“I strongly doubt that the court would depart from the principle that courts want to preserve the structure established by Congress when possible, although the court potentially could break from that principle on analyzing this constitutionality issue,” Quyen Truong, a partner at the law firm Stroock & Stroock & Lavan and a former CFPB assistant director, said in an interview. “I would not gamble on the outcome of whether the court would find [the CFPB] unconstitutional or not.”

Many business groups and some constitutional fundamentalists argue that if the CFPB is found to be unconstitutional, then oversight of 19 consumer protection statues should revert back to the seven agencies that had oversight before Dodd-Frank became law in 2010.

The Consumer Bankers Association has pushed for a compromise that would protect the CFPB head from presidential firings but have the director answer to a bipartisan commission to oversee the agency.

“If the Court determines the Bureau’s single-director structure is unconstitutional (and assuming the Court cannot itself create the bipartisan commission Congress would have desired), the appropriate remedy is to invalidate Title X in its entirety and leave it to Congress, exercising legislative judgment that only it possesses, to formulate a new, permissible structure,” the CBA wrote in a brief. “If Congress cannot do so, the result would not be the wholesale elimination of federal consumer-financial protection, but reversion to the regime that existed prior to Dodd Frank’s enactment, when most of the powers the Bureau now exercises were assigned to other, constitutionally permissible independent agencies.”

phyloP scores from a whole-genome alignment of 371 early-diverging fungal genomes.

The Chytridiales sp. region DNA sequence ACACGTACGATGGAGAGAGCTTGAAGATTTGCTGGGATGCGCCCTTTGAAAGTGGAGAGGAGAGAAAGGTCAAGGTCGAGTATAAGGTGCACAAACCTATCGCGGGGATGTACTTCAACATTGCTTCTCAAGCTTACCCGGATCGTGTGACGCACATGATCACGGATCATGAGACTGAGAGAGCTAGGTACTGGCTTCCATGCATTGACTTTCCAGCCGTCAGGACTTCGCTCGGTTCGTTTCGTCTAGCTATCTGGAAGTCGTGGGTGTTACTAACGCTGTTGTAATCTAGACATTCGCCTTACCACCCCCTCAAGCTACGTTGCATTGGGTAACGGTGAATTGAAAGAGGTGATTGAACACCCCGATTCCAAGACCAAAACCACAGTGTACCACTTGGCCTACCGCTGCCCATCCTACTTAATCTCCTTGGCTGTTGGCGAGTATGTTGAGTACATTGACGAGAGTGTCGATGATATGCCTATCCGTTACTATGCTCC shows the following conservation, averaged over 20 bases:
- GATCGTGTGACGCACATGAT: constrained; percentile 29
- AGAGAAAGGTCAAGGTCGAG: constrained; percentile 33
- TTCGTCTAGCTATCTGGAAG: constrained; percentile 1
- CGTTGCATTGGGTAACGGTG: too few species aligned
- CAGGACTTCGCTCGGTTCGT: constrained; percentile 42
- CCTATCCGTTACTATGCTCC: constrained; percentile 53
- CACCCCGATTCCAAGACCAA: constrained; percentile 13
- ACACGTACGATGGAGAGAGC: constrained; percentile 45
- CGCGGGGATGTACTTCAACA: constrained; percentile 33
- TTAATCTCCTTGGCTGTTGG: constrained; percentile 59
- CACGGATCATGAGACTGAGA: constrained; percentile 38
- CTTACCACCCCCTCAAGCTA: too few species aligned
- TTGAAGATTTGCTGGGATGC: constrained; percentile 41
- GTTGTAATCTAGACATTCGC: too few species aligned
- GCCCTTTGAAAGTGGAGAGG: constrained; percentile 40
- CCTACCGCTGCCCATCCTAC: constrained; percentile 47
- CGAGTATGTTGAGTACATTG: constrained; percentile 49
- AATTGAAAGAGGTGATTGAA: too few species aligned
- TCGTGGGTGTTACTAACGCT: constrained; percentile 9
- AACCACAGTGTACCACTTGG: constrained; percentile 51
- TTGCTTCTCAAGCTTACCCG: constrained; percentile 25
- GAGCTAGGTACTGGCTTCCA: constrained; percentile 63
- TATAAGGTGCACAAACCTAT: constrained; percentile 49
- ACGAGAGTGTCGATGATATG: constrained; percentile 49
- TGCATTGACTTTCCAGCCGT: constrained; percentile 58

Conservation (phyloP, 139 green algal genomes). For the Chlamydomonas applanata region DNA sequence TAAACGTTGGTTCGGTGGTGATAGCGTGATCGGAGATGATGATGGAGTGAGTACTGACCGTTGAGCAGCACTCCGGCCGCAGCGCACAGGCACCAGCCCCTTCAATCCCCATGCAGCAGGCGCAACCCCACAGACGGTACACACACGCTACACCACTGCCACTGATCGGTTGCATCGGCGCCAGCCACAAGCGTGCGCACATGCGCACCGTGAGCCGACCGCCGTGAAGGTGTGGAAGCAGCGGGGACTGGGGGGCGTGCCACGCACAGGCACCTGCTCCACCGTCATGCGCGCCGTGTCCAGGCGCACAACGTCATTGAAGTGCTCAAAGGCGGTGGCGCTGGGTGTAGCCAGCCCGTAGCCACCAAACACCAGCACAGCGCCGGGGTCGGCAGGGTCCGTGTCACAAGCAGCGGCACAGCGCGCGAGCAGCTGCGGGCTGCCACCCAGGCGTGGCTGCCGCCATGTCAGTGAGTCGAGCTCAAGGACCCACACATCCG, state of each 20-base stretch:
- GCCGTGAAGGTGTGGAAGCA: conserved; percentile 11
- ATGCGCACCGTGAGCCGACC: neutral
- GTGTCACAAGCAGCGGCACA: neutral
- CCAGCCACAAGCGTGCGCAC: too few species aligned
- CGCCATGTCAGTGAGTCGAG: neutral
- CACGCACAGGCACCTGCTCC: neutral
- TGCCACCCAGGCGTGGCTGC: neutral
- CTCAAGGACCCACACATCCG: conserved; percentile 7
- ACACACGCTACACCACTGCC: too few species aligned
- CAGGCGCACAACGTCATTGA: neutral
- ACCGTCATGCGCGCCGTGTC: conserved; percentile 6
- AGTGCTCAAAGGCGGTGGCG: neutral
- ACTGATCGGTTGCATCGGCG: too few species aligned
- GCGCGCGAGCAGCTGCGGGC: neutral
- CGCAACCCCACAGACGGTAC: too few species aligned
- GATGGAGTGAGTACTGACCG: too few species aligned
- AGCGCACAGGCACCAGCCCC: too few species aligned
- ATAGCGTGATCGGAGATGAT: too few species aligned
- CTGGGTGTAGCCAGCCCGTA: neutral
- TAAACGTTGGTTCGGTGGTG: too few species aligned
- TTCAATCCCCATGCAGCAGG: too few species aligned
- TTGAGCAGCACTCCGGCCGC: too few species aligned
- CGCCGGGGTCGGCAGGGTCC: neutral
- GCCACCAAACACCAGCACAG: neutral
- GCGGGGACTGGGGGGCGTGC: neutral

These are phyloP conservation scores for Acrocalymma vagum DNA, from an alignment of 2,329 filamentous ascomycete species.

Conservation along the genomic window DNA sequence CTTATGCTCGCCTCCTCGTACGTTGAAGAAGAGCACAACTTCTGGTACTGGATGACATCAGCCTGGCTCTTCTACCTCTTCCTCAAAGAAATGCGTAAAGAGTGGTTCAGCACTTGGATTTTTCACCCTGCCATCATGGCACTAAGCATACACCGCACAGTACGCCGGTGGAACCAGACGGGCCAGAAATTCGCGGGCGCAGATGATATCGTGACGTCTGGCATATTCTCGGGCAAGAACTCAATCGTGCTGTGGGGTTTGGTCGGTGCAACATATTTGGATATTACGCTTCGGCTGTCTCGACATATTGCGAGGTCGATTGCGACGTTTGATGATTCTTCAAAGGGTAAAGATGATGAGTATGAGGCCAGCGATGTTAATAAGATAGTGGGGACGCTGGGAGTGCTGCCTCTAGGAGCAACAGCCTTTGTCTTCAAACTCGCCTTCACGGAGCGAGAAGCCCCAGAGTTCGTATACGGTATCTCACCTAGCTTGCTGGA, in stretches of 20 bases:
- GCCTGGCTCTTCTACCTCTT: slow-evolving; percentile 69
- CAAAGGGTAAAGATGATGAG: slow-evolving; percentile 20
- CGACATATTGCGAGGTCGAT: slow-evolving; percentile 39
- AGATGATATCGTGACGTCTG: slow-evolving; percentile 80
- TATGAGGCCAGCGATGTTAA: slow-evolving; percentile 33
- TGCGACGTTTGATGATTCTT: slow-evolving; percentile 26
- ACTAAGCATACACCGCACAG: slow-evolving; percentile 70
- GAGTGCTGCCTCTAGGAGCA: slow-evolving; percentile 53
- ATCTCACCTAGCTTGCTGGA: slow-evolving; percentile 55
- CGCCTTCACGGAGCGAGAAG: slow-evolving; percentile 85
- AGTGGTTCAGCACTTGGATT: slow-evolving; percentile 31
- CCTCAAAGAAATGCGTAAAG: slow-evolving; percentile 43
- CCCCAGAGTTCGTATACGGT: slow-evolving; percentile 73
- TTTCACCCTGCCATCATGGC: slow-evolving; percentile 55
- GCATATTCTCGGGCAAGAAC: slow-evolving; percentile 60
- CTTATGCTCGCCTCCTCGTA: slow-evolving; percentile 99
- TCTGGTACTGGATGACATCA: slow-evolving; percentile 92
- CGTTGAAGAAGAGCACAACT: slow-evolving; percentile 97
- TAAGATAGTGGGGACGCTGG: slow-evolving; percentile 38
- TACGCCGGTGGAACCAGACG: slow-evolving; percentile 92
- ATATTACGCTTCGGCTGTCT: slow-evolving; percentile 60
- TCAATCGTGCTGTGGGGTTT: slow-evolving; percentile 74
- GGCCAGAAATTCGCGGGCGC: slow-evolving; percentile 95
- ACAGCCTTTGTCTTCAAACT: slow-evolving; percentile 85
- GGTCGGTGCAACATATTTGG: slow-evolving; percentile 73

A second round of briefs supporting the CFPB’s independent, single-director structure will be filed after Jan. 15, when Paul Clement, a former Republican solicitor general, argues in defense of the Dodd-Frank provision. The high court appointed Clement because the Department of Justice refused to defend the CFPB in the case.

The Supreme Court will hear oral arguments March 3.

Seila Law is an Irvine, Calif., debt collection law firm that argued it did not have to respond to a CFPB investigative demand because the bureau’s leadership structure is unconstitutional.

Most of the briefs argue that the “for cause” provision cannot be severed from the rest of Dodd-Frank. Their rationale is that Congress would have preferred an independent agency with a multimember commission to either no agency at all or an agency with a single director who can be fired by the president.